Saturday Star’s scandalous front-page headline which screamed: "Al-Qaeda operatives ‘used SA as a base’" [August 27], possibly jolted many readers into believing that so-called terror cells linked to America’s nemesis do exist and flourish in this country.
However, reading the text of the entire report by Michael Schmidt and Kashiefa Ajam, reveals that apart from the non-existence of any such cells, no al-Qaeda operations have been launched from South Africa!
On the contrary, what emerges is a tale of deceit spun by a faceless source known only as "LW" who offered his services as an "informant" to the Scorpions, an organ of the SA National Prosecuting Authority [NPA]. But all contact with him was terminated because his information was proved to be unreliable, according to NPA spokesperson Makhosini Nkosi.
In addition a SA government source described him as a "rogue" and found his story on al-Qaeda to be "bulls**t".
A follow-on report tucked on page 5 of the same paper headed "Drug snitch tells of life in the shadows", provides further intriguing details of the anonymous "LW". These relate to his involvement in the criminal underworld of drugs and death.
A self-confessed "undercover contract agent" from Uruguay, LW discloses his links with Israel and a "job" he did for them in Egypt; though he would not specify any details. In addition, his involvement in the US Army’s Criminal Investigation Division [CID] as well as his undercover work for Germany’s National Criminal Authority did not stop there.
The report uncovers his role as "Mr Pisces" in the US sponsored "Operation Pisces", which in the period 1984-1987 laundered about $167-million of profits from the Colombian cocaine cartel. Since then, he has been indicted for tax-evasion charges in the US and is in South Africa, having fled from America.
With a life riddled with double-dealings, fraud, crime and illegal conduct, is it any surprise therefore that after having investigated LW’s claim about a "Cape Town al-Qaeda cell", the Scorpions dismissed it to be nothing but "a bunch of credit-card fraudsters"?
Yet the Saturday Star chose to mislead public opinion by it’s bold front-page headline catergorically claiming that SA was used as a base by al-Qaeda operatives and an equally deceptive sub-heading suggesting that "Terror men allegedly sent to Cape Town may have been involved in Underground bombings in London".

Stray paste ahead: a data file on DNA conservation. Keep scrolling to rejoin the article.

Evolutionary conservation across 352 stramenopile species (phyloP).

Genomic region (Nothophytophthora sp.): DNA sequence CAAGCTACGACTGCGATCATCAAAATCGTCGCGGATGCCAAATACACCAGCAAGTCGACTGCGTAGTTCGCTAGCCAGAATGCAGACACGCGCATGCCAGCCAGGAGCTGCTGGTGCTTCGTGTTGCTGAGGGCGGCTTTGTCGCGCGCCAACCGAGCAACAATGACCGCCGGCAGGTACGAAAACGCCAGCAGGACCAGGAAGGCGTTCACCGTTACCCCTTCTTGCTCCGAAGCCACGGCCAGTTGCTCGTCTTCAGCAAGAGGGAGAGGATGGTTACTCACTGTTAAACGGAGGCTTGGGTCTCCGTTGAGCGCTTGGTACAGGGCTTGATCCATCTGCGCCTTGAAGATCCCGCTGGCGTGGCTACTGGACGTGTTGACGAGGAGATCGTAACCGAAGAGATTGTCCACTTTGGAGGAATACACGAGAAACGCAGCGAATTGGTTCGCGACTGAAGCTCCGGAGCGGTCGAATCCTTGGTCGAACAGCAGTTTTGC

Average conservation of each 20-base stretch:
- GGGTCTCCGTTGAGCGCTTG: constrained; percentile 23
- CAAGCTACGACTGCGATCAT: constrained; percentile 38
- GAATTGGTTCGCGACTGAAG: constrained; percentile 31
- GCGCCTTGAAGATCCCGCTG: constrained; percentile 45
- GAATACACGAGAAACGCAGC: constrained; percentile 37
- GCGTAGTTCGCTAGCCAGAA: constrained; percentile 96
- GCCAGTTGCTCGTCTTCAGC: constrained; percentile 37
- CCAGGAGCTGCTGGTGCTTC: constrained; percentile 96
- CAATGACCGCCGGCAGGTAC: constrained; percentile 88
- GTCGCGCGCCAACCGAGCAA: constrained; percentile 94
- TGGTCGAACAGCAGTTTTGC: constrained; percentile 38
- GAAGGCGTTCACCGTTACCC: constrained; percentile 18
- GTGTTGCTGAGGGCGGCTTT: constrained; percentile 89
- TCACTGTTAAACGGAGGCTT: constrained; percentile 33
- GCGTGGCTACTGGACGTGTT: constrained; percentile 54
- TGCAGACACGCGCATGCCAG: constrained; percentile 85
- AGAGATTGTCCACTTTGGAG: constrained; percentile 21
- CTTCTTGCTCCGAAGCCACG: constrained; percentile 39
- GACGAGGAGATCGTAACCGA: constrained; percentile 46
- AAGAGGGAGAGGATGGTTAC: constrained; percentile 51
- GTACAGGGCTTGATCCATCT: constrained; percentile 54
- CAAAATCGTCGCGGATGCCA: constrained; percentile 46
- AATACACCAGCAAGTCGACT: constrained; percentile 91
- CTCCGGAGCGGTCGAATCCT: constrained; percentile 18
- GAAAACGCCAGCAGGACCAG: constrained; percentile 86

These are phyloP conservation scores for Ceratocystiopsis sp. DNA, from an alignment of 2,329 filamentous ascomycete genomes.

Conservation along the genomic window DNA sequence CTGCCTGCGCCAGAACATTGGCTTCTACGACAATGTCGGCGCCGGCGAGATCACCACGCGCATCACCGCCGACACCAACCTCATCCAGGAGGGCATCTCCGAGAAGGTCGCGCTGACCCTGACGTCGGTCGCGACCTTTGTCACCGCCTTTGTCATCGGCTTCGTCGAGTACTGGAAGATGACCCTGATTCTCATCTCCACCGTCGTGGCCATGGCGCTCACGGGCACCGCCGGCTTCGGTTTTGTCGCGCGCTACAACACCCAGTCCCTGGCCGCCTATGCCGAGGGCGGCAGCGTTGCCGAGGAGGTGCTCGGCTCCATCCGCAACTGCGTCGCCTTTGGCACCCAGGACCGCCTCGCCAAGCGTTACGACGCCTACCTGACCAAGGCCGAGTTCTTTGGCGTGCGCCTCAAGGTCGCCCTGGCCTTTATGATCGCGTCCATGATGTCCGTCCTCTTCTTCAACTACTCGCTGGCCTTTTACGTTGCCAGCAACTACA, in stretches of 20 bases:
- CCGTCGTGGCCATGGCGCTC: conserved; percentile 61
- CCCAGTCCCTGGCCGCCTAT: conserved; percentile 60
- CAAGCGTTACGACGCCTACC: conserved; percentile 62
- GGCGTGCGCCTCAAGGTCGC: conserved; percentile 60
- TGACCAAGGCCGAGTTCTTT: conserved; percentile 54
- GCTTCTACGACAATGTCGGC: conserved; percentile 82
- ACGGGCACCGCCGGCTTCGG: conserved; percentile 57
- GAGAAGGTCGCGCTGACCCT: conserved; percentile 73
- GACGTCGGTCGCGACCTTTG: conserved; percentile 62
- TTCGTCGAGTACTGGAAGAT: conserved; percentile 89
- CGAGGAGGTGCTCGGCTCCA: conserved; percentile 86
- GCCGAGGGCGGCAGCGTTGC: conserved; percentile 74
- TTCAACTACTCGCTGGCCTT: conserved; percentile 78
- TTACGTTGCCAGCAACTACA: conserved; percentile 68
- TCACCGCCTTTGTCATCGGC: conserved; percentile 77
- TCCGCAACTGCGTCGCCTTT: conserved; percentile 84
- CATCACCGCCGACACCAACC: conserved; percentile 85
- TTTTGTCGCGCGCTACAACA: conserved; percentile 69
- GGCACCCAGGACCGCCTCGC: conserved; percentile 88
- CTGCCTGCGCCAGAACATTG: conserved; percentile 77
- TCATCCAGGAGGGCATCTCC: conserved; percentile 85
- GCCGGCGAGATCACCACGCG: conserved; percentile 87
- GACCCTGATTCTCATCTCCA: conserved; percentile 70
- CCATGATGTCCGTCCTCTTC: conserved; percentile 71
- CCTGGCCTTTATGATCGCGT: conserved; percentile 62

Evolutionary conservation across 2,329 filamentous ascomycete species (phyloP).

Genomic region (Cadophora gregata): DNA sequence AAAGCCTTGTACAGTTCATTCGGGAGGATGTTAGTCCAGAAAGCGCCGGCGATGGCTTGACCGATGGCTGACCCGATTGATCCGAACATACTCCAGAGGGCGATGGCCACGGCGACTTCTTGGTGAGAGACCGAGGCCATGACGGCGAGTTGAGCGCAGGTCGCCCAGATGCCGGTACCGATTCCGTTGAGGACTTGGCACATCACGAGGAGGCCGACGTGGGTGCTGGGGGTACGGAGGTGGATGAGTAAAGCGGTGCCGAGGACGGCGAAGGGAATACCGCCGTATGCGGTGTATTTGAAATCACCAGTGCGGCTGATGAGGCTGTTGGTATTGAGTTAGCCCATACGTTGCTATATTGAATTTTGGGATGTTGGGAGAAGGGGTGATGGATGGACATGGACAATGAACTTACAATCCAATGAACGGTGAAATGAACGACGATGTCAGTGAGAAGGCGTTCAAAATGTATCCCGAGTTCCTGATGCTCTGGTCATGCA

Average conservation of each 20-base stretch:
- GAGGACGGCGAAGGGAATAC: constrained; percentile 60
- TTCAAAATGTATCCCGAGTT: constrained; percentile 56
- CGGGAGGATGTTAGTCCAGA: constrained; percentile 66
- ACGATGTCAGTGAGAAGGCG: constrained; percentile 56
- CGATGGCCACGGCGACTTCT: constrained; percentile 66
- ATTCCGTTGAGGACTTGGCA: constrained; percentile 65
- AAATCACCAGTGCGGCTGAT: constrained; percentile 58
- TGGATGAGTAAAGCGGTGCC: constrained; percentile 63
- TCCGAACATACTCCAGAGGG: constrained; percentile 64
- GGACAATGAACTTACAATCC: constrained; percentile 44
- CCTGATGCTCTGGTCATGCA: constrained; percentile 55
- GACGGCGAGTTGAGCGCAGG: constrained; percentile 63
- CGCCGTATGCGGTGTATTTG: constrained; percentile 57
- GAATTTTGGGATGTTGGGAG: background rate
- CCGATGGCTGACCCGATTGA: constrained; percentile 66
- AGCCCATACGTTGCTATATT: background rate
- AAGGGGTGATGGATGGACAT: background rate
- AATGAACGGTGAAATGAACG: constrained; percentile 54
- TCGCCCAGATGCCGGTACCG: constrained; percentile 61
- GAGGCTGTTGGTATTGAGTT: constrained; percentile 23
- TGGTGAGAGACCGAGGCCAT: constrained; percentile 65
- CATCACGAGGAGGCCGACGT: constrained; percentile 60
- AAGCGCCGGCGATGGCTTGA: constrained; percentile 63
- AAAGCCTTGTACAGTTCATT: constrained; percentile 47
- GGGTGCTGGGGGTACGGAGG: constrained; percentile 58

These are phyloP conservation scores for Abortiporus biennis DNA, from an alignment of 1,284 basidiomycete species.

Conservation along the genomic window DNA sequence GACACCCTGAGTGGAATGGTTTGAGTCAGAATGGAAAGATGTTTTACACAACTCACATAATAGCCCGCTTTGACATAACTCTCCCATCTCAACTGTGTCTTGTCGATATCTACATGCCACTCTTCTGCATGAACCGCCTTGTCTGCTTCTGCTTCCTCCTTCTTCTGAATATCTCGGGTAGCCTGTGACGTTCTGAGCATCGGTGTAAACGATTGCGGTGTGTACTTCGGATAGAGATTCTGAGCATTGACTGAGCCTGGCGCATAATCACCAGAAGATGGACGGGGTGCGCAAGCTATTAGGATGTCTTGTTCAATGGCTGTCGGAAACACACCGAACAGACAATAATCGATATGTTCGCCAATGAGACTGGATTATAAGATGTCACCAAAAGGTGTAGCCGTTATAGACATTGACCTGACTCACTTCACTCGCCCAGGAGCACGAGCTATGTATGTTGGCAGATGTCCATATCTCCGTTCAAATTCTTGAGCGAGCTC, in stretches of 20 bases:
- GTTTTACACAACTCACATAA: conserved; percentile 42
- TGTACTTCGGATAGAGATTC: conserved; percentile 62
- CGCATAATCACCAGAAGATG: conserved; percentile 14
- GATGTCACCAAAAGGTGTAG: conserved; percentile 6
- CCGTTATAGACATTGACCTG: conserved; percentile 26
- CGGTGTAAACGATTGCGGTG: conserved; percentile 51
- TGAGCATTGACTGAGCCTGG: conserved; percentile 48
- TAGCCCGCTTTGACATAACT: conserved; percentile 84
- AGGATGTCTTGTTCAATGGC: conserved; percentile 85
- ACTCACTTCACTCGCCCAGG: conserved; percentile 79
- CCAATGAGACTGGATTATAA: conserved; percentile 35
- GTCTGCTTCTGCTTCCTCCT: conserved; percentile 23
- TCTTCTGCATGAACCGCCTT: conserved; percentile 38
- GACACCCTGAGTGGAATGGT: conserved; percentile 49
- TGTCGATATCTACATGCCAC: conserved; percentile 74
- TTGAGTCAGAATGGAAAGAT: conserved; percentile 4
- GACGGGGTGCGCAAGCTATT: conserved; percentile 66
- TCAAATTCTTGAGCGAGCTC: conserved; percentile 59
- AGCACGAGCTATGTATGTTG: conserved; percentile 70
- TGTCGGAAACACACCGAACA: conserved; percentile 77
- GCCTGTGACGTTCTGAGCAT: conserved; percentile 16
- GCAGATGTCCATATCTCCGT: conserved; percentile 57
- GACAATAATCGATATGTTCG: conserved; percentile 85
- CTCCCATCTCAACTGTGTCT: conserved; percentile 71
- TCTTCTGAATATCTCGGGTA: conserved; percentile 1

These headlines are in sharp contrast to the information contained in the reports. Neither of the two reports bear any reality to the fiction depicted in the alarming front-page heading. Indeed one learns from the details that the dubious claims made by LW and another "Pakistani operative named Mr Butt" have been so tenuous and self-serving, no credence can be placed on them.
"Mr Butt" in fact is none other than a former Russian military man dealing in arms trafficking which included working for the neo-con aligned Halliburton in Iraq. His full name is Victor Bout and following a series of investigations by the United Nations has been placed under sanction with an international arrest warrant by Interpol. According to Le Monde, his ability to avoid arrest thus far is due to access to "powerful support".
A question which arises therefore – and which was not canvassed in the reports – is why such a rogue element is able to surface in South Africa and set-up a clandestine operation designed to implicate al-Qaeda? A simple Google search would elicit a huge volume of startling information on Bout’s illicit deals and links with the underworld, yet the Saturday Star would have us believe this "merchant of death".
Are we scraping the barrel here in desperation to manufacture al-Qaeda bogeys in South Africa? Are we going to see a continuous media-hype on the so-called existence and threat from "Islamic terrorism"? And more importantly: should media consumers tolerate blatant bias and mischief?